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War and peace in Auckland Domain

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War and peace in Auckland Domain

From pre-European times until after the Second World War, the Auckland Domain has been occupied by people involved in activities related to war and peace.

Parades, peace-making and troop camps have all appeared in the Domain

Anzac parade, 1930s.

Anzac parade, 1930s.

Photograph by NZ Herald.Auckland War Memorial Museum - Tāmaki Paenga Hira.

The Auckland Domain is a well-known memorial site with the prominent Cenotaph and War Memorial Museum taking centre stage. The Domain also has an interesting and varied history when it comes to war itself. It has been the site of battles and peace-making between Māori tribes, and later served as a parade ground and camp for troops.

Pre-European battles led to a treaty

In pre-European times, the domain was an ideal pa site for Ngāti Whātua – overlooking the Waitematā harbour and providing rich volcanic soil for gardening, irrigated by the natural spring that now feeds the duck ponds adjacent to the Wintergardens. The domain area is called Pukekawa meaning 'hill of bitter memories' and refers to tribal battles fought there between Hongi Hika, leader of the Ngapuhi from the North, and Potatau Te Wherowhero leading the local Ngāti Whātua. It was on this site that a peace treaty was eventually agreed by these two tribes in 1828.

A totara tree planted by Princess Te Puea Herangi to commemorate the battles, and the eventual settlement of the dispute, stands on Pukekaroa, a small scoria cone to the west of the museum and site of the Ngāti Whātua pa. The totara is surrounded by a carved palisade.

A military campsite and parade ground for decades

In the later part of the 19th century, the domain was often used as a camp location and public parade ground for New Zealand regiments including the 3rd Auckland Regiment. From that time and well into the 20th century the domain became the venue for much military activity.

South African War

Domain camp. Bell tents and horses (probably for South African War), ca 1900.

Domain camp. Bell tents and horses (probably for South African War), ca 1900.

Beattie, William. c.1900.Auckland War Memorial Museum - Tāmaki Paenga Hira.

The first contingent of volunteers for the South African War was requested to equip themselves with a rifle and a horse. When they assembled in the Domain in preparation for departure for South Africa, neat rows of bell tents showed the mustering point for soldiers and their horses.

First World War

During the First World War, the domain was a rallying place for Aucklanders. On 23 September 1914 the Auckland Regiment formally paraded there before they marched to the wharf and sailed as part of the main body of the New Zealand Expeditionary Force. More than half of the 1000 men who paraded that day were either killed or wounded at Gallipoli. The consecrated ground in front of the Museum commemorates their final departure point.

A photograph of Māori and Pacific Island soldiers marching over Grafton Bridge was taken in late November 1915 as the troops headed to the Domain for the Queen Carnival. The huge carnival raised ₤300,000 for the Wounded Soldiers’ Fund, a sizeable amount in 1915.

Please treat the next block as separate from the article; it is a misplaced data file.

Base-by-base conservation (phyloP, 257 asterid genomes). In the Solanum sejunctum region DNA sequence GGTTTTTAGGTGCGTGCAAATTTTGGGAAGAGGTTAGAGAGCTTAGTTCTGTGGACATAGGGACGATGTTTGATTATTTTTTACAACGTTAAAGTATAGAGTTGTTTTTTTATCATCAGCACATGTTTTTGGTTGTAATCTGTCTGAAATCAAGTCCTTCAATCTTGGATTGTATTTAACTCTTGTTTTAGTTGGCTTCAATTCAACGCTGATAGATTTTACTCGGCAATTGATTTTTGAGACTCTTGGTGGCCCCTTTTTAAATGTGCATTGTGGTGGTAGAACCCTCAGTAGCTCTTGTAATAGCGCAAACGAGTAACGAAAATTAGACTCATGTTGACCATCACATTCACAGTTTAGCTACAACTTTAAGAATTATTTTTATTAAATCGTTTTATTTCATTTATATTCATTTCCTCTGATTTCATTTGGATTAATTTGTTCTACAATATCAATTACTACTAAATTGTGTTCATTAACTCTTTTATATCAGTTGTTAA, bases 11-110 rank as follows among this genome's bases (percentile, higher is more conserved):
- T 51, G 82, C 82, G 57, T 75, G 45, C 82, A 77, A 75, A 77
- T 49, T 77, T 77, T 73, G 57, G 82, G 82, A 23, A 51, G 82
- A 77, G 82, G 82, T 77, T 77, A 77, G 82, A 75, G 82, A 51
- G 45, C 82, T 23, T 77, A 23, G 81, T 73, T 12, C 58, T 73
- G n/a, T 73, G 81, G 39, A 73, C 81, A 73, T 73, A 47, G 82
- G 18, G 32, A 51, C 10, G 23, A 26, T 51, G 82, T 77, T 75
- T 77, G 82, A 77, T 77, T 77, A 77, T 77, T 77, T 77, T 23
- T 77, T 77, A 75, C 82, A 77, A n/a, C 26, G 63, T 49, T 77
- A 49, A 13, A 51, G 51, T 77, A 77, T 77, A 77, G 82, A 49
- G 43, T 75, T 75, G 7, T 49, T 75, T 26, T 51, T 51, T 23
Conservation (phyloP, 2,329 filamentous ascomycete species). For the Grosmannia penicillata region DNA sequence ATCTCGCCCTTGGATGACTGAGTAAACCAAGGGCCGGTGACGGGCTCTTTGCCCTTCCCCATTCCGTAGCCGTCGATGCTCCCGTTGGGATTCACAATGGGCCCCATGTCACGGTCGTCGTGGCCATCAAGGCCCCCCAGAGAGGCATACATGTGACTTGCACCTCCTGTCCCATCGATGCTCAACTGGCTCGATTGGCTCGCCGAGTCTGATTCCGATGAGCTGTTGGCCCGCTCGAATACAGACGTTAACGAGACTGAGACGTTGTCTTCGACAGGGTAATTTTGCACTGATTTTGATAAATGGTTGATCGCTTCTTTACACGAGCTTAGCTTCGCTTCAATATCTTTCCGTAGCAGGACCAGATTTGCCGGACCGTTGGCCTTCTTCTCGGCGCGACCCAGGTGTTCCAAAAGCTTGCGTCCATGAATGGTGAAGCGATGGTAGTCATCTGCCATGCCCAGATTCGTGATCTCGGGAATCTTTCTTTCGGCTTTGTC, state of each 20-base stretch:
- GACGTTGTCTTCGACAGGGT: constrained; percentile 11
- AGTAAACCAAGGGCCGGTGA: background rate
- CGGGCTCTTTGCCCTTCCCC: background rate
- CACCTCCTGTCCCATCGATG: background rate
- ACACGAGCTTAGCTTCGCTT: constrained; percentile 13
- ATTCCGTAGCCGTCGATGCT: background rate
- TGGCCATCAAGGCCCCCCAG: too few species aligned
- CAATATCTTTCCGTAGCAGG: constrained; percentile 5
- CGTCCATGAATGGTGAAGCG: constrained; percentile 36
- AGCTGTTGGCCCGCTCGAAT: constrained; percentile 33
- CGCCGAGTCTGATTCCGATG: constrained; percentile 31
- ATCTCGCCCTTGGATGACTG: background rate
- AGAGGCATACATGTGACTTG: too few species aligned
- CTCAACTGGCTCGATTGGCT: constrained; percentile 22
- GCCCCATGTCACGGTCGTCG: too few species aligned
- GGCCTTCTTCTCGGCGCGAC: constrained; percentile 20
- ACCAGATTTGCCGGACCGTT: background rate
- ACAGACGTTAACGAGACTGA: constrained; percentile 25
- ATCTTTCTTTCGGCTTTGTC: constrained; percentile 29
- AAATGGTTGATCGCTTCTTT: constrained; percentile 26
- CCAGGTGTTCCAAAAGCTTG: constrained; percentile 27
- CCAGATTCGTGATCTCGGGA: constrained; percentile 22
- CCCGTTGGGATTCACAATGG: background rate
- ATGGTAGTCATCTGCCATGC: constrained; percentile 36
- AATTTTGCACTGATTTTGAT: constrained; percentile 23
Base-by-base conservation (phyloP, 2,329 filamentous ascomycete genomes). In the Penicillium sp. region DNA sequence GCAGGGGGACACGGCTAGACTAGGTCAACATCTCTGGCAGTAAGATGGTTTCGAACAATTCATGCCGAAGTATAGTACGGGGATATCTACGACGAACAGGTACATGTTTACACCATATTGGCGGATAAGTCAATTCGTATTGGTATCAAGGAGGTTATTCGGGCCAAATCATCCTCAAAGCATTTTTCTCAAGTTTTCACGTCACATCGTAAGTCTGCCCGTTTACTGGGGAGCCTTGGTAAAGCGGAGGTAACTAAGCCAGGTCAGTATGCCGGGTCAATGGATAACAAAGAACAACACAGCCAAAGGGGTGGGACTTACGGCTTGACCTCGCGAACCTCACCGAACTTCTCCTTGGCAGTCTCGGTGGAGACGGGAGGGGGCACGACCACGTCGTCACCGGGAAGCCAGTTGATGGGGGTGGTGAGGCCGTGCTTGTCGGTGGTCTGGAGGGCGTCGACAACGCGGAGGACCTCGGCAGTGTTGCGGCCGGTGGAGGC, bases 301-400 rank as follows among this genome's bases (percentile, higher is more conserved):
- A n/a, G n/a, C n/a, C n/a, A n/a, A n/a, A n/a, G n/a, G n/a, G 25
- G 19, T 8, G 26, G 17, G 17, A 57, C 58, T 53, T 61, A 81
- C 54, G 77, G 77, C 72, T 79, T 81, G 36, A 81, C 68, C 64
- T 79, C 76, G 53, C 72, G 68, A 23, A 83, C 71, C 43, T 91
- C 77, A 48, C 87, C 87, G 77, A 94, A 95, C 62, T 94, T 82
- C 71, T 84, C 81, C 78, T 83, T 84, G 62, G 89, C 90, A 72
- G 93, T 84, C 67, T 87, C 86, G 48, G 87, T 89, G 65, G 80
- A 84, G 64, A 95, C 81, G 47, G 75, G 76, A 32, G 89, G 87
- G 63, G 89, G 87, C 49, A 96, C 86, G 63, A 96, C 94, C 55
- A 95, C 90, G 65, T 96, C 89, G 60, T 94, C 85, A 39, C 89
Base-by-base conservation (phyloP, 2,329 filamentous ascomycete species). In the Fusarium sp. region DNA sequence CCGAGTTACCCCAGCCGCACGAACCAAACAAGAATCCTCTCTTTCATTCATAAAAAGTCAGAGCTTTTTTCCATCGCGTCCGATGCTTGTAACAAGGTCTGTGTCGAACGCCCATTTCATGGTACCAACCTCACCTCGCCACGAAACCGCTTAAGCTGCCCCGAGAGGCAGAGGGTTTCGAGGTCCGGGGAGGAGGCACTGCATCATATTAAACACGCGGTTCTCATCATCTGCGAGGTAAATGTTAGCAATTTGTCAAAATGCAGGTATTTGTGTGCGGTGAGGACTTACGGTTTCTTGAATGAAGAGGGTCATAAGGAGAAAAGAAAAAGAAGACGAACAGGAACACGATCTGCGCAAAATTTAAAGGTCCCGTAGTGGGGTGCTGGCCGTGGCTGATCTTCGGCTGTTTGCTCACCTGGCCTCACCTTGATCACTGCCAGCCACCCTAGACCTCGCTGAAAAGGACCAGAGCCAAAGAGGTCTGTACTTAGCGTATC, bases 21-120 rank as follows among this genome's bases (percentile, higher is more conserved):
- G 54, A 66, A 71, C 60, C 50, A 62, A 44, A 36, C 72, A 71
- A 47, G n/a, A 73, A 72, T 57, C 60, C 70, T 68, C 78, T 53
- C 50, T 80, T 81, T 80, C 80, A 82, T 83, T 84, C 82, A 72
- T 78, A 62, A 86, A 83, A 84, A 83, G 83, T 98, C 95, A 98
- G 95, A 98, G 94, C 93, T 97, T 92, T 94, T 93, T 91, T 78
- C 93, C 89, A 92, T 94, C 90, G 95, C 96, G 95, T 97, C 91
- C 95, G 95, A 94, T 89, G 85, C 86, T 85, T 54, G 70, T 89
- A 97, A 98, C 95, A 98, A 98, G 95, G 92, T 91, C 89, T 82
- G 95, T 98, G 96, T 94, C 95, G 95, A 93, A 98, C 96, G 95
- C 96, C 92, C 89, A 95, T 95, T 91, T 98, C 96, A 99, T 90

Between the world wars the domain continued to be used for military parades and to a lesser extent for camps. The School Cadet programme was strong during this time as the Defence Act of 1919 had introduced Compulsory Military Training (CMT) for all males from 14-21 years. Local schools such as Seddon Memorial Technical School held their annual training camps in the domain.

Second World War

Camp Hale

Camp Hale

Unknown (1943).Auckland War Memorial Museum - Tāmaki Paenga Hira. PH-RES-3136.

The American 'friendly invasion' of New Zealand began in 1942 when the United States Marine Corps arrived to occupy the numerous camps that had been constructed for them. Barracks were built at various locations around Auckland (as well as in Wellington and Warkworth) to accommodate up to 45,000 America servicemen. A book of instruction to these visiting American troops included a cartoon joke about the phrase Down Under.

Camp Hale was one of two camps erected in the Auckland Domain for US troops. The Outer Camp was built in front of the Auckland Museum and consisted of fifteen buildings housing 750 people. The Inner Camp had eight large H-shaped dormitories, each housing 122 men. It was located near the cricket pavilion where the Auckland City Parks Department implement sheds are today. A plaque, to the west of the main entrance to the Museum, commemorates the presence of US troops there between 1942-44.

As part of New Zealand's defence precautions during World War II, a Heavy Anti -Aircraft Battery emplacement was constructed by New Zealand Army engineers in March 1943. This AA battery was part of an Auckland-wide air defence network that included sites at Mt Eden, Alexandra Park and Bayswater. It was located on the grassed area beyond the car park at the Atrium entrance to the Museum. The battery was at the highest point of the Domain.

Cite this article

MacFarlane, Kirsten. War and peace in Auckland Domain. Auckland War Memorial Museum - Tāmaki Paenga Hira. First published: 4 June 2015. Updated: 16 June 2015.

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